Request timed out.
Request timed out.
Request timed out.
193.159.166.50 
a2-16-194-227.deploy.akamaitechnologies.com  [2.16.194.227] 
a2-16-194-227.deploy.akamaitechnologies.com  [2.16.194.227] 
Request timed out.
Request timed out.
a2-16-194-227.deploy.akamaitechnologies.com  [2.16.194.227]
 

Note that the Foreach() method was introduced in PowerShell 3.0. Use a pipeline with ForEach-Object in older PowerShell versions.

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Tuesday, May 17, 2016

Bulk-Convert to String

Sometimes, commands and methods do not return exactly what you are after. If you, for example, wanted to get the assigned IP addresses for a hostname, you could try this:

[System.Net.DNS]::GetHostByName('microsoft.com').AddressList

You do get the IP addresses, but they are part of a larger object. The result looks like this:

 
Address            : 601041000
AddressFamily      : InterNetwork
ScopeId            : 
IsIPv6Multicast    : False
IsIPv6LinkLocal    : False
IsIPv6SiteLocal    : False
IsIPv6Teredo       : False
IsIPv4MappedToIPv6 : False
IPAddressToString  : 104.40.211.35

(...)

Address            : 4223871848
AddressFamily      : InterNetwork
ScopeId            : 
IsIPv6Multicast    : False
IsIPv6LinkLocal    : False
IsIPv6SiteLocal    : False
IsIPv6Teredo       : False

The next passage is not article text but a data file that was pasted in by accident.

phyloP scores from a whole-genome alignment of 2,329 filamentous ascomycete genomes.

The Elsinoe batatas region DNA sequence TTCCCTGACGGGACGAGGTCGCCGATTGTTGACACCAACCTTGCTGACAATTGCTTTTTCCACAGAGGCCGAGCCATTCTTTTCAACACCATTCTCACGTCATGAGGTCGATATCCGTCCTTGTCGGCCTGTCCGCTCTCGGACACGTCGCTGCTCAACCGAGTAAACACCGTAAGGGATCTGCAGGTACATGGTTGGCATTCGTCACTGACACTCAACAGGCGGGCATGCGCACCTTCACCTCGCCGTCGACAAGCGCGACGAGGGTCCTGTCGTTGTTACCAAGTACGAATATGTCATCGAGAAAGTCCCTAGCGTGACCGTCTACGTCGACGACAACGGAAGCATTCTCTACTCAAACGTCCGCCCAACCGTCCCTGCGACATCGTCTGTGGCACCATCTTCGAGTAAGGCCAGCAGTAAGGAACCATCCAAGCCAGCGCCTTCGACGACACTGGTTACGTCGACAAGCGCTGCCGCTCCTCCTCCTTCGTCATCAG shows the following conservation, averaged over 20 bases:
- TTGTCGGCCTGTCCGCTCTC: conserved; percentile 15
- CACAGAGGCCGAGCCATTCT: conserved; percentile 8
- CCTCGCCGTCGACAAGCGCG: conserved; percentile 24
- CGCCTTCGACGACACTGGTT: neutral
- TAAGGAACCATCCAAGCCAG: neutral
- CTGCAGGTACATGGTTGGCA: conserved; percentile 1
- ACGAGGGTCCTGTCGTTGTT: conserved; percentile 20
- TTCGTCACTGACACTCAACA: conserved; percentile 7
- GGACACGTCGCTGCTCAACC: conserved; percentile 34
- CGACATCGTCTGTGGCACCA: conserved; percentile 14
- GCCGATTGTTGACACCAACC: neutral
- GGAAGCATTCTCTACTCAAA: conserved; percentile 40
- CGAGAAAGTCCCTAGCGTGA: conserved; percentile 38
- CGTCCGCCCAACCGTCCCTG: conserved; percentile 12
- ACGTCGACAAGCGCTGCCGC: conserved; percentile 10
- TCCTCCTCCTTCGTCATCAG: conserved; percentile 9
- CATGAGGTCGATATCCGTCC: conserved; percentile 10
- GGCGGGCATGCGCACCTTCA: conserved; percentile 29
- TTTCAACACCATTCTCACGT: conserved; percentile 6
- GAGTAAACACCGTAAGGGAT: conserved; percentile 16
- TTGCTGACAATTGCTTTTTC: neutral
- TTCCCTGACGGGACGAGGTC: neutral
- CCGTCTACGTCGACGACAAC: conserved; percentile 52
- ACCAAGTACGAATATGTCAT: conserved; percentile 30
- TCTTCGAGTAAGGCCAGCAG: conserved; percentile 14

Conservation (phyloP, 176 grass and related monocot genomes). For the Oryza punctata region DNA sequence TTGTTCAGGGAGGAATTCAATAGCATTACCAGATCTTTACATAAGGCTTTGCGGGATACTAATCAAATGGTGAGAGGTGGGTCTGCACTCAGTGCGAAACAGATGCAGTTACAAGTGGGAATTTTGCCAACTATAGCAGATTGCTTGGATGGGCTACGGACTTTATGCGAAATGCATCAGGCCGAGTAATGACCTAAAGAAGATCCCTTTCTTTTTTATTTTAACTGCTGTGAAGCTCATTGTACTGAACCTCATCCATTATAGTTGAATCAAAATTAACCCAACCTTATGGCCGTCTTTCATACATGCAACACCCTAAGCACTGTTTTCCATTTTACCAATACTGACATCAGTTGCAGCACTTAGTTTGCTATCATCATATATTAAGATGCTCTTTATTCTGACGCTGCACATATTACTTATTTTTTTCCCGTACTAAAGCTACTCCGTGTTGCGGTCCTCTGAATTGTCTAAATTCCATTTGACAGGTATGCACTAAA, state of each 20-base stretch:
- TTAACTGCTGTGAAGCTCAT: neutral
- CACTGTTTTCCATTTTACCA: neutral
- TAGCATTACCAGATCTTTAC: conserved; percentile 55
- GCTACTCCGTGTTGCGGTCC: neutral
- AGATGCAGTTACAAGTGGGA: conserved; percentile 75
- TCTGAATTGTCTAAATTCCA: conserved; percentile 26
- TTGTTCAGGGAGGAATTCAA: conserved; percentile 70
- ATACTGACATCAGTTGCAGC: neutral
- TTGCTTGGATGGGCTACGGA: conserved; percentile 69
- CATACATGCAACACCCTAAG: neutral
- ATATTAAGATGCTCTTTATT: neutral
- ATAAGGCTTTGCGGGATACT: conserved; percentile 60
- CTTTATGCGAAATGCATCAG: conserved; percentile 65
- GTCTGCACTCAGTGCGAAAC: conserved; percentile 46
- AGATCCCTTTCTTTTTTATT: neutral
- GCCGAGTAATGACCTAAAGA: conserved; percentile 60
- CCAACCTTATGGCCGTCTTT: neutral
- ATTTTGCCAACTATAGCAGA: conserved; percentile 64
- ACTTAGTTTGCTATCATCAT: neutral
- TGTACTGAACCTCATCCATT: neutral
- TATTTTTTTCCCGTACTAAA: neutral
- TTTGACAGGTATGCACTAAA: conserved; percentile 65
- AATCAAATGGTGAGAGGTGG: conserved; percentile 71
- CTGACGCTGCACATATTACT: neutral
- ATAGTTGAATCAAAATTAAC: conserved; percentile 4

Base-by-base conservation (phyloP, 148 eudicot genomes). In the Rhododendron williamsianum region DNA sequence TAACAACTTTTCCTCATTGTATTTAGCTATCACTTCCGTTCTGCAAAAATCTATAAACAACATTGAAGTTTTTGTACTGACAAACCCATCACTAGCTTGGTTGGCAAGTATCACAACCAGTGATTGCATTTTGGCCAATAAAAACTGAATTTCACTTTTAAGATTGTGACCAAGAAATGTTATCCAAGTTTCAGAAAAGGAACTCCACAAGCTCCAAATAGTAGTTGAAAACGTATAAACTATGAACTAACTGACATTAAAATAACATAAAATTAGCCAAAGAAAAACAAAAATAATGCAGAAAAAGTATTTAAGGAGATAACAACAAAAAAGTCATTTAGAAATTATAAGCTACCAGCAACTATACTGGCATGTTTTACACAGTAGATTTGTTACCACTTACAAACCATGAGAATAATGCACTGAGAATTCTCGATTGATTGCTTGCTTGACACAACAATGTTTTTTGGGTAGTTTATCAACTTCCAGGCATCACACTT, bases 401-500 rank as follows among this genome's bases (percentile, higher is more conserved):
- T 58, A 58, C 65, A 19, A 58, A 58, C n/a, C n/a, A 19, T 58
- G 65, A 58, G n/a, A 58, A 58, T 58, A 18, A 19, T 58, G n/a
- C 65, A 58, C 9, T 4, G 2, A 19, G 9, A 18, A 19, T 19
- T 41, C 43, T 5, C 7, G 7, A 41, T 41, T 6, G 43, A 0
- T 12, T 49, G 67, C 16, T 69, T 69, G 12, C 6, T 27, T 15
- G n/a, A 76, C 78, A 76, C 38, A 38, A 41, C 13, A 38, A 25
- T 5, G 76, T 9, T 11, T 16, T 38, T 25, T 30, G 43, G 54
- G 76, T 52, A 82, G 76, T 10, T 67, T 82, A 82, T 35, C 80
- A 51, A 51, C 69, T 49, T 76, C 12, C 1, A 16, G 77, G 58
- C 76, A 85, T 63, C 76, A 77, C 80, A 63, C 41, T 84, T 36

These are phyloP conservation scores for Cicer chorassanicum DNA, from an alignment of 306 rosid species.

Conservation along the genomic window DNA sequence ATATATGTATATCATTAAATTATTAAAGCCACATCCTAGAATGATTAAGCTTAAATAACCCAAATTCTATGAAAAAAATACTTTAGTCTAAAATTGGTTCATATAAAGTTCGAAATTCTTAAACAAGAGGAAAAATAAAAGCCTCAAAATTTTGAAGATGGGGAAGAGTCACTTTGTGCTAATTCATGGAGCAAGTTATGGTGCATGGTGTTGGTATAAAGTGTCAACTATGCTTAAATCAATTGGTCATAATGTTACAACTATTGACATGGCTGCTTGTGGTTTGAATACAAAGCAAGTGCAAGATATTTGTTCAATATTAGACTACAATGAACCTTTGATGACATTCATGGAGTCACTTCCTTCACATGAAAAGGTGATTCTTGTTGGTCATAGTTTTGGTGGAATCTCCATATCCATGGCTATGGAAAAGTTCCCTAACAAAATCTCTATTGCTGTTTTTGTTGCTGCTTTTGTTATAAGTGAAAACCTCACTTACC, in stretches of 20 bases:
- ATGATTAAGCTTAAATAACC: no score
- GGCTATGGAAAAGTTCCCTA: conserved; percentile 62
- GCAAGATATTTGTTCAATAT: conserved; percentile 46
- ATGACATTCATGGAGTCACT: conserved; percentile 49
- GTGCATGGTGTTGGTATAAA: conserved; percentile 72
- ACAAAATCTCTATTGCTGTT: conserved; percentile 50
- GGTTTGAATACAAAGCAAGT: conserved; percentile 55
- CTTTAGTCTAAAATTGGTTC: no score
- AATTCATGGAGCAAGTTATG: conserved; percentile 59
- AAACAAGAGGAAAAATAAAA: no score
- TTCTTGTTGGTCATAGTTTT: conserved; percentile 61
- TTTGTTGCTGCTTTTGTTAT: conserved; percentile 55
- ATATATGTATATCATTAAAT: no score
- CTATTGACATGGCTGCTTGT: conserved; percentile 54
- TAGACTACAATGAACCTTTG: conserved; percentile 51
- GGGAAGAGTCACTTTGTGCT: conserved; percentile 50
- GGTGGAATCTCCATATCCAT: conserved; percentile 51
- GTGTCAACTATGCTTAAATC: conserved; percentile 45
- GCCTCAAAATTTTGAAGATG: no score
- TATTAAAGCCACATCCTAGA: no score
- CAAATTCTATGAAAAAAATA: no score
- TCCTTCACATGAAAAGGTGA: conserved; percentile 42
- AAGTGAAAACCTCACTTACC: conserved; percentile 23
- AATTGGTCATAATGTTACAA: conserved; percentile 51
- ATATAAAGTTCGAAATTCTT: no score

IsIPv4MappedToIPv6 : False
IPAddressToString  : 104.43.195.251 
 

If you convert the output to a string, however, you get what you want:

[System.Net.DNS]::GetHostByName('microsoft.com').AddressList | 
ForEach-Object { "$_" }

Converting objects to strings can be a last resort if you can’t see another way of getting to the information you are after. The result now looks like this:

 
104.40.211.35
191.239.213.197
23.96.52.53
23.100.122.175
104.43.195.251 
 

And here are the two power tips: if you get too much data from a command, identify the name of the information you are after, and add this with a “.”. So you can get to the IP addresses much more elegantly like this:

[System.Net.DNS]::GetHostByName('microsoft.com').AddressList.IPAddressToString

(The latter technique may require at least PowerShell 3.0, though).

If you must convert all elements to a string, rather than adding a cumbersome ForEach-Object loop, “abuse” the -replace operator like this:

[System.Net.DNS]::GetHostByName('microsoft.com').AddressList -replace ''

The operator does not replace anything. It just converts all incoming data into strings.

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Monday, May 16, 2016

Create Local Admin Accounts

There is no module available for all PowerShell versions that allows to administer local user accounts. Here is a chunk of sample code that illustrates how you nevertheless can automate local account management.

The code creates a new local Administrator account with password. Provided you have sufficient privileges, you can run the script locally as well as remotely:

# where do you want to create the local admin account?
$ComputerName = $env:COMPUTERNAME